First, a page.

Response 4 - John Xu 9/20/07 A Resistance to Change The...

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John Xu 9/20/07 A Resistance to Change The history of the ENIAC’s invention oftentimes excludes the important role played by women. During World War II, women worked as human computers, primarily focusing on ballistic calculations. As more career choices became available due to the lack of men during wartime, women slowly found their way into fields such as mathematics and engineering, areas which were practically unavailable to them before the war. Yet despite their numerous contributions, why were women not given credit for what was clearly theirs? Here, the obvious social shaping of technology during wartime creates an unwelcome equally powerful and opposite reaction, causing an inflexible society to be changed inadvertently by technology, resulting in the seemingly inexplicable phenomenon of such flagrant negligence on the part of historical reporting. The analysis of the development of the ENIAC is significant in explaining the effects of technological development. Initially, it is obvious that the social shaping of technology is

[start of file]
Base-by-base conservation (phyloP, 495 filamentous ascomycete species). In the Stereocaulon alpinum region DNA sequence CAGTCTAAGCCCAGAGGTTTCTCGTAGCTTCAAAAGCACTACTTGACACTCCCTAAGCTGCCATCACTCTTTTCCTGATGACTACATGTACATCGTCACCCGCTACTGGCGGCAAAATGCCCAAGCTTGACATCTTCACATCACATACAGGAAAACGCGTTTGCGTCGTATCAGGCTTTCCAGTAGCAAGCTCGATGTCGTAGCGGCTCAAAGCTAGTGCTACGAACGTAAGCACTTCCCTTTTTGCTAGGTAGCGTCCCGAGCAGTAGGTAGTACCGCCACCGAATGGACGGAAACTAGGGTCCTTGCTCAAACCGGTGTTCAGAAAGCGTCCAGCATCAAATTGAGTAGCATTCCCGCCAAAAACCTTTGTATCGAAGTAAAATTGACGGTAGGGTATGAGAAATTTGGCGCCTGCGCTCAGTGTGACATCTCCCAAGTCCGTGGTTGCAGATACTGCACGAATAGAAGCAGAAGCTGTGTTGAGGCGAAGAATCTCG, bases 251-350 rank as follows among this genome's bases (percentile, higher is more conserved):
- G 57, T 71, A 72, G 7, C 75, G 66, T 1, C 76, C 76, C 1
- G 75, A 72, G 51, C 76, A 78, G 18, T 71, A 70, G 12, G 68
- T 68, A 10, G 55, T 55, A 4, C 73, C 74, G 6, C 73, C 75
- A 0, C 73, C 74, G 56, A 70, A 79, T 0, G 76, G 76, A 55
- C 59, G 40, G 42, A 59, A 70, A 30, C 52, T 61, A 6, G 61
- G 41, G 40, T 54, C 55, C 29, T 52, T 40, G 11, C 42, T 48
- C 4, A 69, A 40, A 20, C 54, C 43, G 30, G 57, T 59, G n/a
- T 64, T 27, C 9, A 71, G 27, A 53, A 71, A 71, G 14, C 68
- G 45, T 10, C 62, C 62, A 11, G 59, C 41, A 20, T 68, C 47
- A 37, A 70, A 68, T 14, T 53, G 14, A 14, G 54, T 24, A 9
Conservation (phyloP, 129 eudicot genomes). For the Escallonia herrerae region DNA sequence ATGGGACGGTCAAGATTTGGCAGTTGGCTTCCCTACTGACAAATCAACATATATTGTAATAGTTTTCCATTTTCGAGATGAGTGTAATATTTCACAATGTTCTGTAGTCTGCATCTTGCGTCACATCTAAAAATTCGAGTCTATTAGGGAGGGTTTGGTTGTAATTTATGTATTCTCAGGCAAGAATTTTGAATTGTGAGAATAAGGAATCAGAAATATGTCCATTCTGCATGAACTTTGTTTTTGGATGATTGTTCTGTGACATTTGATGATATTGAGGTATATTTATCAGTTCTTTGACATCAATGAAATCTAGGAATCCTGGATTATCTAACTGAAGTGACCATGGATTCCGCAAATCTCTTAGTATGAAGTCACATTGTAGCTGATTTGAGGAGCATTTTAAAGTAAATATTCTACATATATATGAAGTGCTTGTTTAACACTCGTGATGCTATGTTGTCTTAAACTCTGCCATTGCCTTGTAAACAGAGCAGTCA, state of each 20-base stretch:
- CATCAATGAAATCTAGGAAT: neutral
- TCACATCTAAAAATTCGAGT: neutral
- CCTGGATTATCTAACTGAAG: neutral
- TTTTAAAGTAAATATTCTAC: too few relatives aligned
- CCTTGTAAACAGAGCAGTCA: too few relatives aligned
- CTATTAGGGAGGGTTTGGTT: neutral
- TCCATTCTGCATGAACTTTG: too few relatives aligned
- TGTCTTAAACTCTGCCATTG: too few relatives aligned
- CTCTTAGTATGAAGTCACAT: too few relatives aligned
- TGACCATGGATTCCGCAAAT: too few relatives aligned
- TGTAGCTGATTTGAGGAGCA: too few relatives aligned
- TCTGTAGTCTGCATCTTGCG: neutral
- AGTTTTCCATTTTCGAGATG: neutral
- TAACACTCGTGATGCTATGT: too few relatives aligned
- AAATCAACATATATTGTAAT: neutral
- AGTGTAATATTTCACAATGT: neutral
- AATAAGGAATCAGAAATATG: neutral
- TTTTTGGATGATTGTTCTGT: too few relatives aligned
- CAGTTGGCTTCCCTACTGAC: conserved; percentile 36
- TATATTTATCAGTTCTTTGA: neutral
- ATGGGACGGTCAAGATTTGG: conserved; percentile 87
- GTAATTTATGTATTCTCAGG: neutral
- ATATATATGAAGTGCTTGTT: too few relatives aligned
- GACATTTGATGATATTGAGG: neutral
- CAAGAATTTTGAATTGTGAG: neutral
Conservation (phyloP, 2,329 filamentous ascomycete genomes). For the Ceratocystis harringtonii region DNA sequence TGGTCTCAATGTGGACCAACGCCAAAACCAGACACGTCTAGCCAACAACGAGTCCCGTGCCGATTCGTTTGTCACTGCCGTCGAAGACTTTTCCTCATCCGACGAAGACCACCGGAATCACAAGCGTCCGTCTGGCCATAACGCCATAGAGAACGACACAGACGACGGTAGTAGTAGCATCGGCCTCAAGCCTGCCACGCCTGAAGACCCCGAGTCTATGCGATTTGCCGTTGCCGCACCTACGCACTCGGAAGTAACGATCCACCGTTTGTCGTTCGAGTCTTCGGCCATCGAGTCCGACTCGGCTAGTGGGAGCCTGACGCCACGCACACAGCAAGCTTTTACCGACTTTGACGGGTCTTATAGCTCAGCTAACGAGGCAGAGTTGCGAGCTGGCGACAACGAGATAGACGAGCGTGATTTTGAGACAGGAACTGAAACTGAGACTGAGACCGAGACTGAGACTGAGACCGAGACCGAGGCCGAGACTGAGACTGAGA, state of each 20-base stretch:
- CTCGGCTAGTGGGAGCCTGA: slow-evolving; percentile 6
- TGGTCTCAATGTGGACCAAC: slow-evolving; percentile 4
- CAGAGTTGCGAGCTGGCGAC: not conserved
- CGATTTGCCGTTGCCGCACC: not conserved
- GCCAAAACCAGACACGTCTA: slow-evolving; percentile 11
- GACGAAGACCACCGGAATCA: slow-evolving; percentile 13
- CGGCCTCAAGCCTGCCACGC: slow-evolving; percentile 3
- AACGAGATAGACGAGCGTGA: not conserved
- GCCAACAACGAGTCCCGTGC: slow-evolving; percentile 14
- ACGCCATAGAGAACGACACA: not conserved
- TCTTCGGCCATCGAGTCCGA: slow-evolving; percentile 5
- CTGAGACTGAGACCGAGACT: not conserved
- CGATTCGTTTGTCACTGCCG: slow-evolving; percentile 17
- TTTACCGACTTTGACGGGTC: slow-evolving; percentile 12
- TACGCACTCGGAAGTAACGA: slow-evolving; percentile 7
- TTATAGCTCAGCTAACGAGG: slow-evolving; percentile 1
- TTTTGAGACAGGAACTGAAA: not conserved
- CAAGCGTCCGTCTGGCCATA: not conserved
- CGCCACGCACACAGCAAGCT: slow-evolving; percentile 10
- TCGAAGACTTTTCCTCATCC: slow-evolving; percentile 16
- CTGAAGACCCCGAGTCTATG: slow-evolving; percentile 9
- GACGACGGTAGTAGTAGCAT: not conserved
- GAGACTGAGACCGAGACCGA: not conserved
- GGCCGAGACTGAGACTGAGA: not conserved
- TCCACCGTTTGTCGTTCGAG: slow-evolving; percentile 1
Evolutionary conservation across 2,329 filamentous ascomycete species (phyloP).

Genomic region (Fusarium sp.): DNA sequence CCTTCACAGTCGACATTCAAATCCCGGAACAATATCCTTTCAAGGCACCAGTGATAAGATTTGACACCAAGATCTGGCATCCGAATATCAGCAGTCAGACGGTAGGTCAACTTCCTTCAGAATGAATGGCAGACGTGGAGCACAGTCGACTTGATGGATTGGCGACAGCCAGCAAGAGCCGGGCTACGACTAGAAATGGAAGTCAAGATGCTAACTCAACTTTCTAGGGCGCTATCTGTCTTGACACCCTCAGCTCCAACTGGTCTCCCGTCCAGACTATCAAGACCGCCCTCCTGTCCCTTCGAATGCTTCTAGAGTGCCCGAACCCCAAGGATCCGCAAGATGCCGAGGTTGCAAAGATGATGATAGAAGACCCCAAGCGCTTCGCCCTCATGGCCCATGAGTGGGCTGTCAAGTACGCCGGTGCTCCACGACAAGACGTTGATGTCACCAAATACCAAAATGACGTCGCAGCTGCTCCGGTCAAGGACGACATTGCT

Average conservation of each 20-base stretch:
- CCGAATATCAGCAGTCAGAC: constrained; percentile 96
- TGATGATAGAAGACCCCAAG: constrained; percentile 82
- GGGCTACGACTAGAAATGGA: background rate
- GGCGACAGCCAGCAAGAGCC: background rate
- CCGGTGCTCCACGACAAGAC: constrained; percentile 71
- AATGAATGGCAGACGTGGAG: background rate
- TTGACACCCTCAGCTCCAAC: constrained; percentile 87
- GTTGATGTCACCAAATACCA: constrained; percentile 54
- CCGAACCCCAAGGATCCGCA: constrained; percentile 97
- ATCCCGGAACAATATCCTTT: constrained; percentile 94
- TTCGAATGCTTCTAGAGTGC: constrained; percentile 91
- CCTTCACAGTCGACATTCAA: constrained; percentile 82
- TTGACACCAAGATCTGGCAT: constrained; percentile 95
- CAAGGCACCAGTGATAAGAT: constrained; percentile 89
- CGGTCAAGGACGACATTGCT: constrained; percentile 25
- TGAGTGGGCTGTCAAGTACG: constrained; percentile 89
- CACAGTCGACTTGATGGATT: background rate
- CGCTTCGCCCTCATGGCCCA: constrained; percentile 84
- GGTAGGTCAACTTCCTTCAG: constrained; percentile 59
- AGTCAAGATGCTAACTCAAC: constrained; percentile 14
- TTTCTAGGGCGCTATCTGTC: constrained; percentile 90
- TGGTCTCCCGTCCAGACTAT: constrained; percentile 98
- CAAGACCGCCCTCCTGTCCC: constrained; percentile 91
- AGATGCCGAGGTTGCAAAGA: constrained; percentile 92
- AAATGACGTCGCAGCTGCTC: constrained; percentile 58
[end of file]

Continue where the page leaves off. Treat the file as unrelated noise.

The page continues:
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Response 4 - John Xu 9/20/07 A Resistance to Change The...

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